The following commentary comes from an independent investor or market observer as part of TheStreet's guest contributor program, which is separate from the company's news coverage.

NEW YORK ( TheStreet) -- A "black swan" event -- a rare, unexpected event that has a major impact -- is most often referred to as something with negative consequences. The near-record low investor confidence readings and double-digit decline in the stock market during the third quarter reflect concern that the odds have sharply increased that a black swan event may take place.

It is easy to cite a few of them: a European financial crisis; a U.S. recession; a fiscal debacle in Washington. However, investors have just as sharply discounted the odds of a positive surprise, or "pink swan" event. Given the pessimistic tone of investors, the pink swan may have the bigger potential market impact.

Last week the U.S. economic data came in better than expected and progress was made on the European debt problem with Germany's ratification of the expansion of the European Financial Stability Facility. However, this provided little relief to investors as stocks were basically unchanged on the week and remained near the low end of the 1120 to 1220 range the S&P 500 Index has been stuck in for the past two months. While investors fret over black swans, there are a number of potential pink swan events that could take place and grab investors' attention in the weeks ahead:
  • The employment report is released this week and could surprise to the upside. Recent economic data has been better than expected, with the index of leading indicators rising for a fourth consecutive month and initial claims for unemployment benefits falling below 400,000 last week for the first time since April. These indicators may surprise investors braced for weak data.
  • Next week the third quarter earnings reporting season gets underway. Corporations were able to post double-digit earnings per share gains in the first and second quarters despite U.S. gross domestic product (GDP) growth that averaged less than 1%. Third-quarter GDP may have been more than twice the first half average, supporting continued solid earnings growth despite low expectations by investors priced into stock valuations.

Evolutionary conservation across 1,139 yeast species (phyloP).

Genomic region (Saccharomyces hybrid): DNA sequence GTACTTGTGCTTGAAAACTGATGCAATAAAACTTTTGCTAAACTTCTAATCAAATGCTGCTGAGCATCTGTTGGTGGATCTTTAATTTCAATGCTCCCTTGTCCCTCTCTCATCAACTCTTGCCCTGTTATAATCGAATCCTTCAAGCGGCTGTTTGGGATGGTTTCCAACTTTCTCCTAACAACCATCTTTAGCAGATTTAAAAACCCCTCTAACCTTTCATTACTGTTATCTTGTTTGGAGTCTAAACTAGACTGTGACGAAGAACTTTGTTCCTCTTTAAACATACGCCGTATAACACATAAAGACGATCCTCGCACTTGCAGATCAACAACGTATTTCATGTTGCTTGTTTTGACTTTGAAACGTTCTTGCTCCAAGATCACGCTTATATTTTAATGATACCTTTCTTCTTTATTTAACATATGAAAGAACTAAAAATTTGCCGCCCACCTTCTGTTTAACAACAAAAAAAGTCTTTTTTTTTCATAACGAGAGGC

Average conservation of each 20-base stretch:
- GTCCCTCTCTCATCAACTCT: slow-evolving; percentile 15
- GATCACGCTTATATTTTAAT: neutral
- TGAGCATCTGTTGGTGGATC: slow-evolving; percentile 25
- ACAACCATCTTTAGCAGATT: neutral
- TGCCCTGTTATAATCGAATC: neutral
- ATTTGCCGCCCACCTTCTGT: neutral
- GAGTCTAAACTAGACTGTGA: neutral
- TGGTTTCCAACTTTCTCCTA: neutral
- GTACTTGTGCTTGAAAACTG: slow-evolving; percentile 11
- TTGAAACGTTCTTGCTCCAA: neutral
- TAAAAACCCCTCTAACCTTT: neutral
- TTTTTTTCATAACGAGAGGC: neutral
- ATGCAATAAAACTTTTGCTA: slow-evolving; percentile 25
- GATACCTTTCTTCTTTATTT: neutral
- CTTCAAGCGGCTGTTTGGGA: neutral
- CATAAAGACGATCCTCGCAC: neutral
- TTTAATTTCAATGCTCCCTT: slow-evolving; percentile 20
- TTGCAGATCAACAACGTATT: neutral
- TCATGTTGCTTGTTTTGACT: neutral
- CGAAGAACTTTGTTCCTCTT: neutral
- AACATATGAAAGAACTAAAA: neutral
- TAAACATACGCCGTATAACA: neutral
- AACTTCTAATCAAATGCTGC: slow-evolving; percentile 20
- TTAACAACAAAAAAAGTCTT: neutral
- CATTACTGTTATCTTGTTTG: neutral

• Further signs may emerge in the coming weeks that Germany is supporting the euro zone as evidenced by the wide margin of passage on the German vote for the ratification to the expansion of the European Financial Stability Facility (EFSF). On the success in Germany of the EFSF vote, the European Commission may introduce a proposal for so-called eurobonds to the parliament. The potential for the adoption of a long-term solution to the European debt problems would be a confidence boost where it is needed most.
  • China may surprise by cutting rates. After hiking rates and restraining growth and inflation pressures over the past couple of years, China has recently declared victory over its inflation problem and could return to a more pro-growth policy after economic growth slowed from about 12% to 9% in the past year and a half. This would be a surprise positive for the markets -- particularly commodities.
  • The Federal Reserve's last effort to help the economy, the so-called Operation Twist, could spur home buying as it creates the lowest mortgage rates in history. Already low rates helped to lift existing home sales 18% over the past year and new home sales are up 6%. A rise in home prices, with median home prices basically unchanged since the free-fall ended in early 2009, would be a welcome surprise.
  • It is possible that the "super committee" tasked with finding the minimum of $1.5 trillion in deficit reduction by the end of this year as part of the debt ceiling legislation passed in August may succeed and recommend real fiscal reform. The bar is low. Many political pundits expect the group to fail by only finding a fraction of the intended deficit reduction, resulting in an automatic sequester to discretionary spending, the outcome largely reflected by markets.
  • Over the past 50 years, when stocks post a double-digit decline in a quarter they typically rebound 6% during the following quarter. Out of the 16 times the S&P 500 has registered a double-digit loss during a quarter, 13 of those times -- or over 80% of the time -- the following quarter posted a gain and those gains averaged 9%. It is worth noting that the month of October is historically the month that typically ends stock market slides as the market begins to reverse declines.

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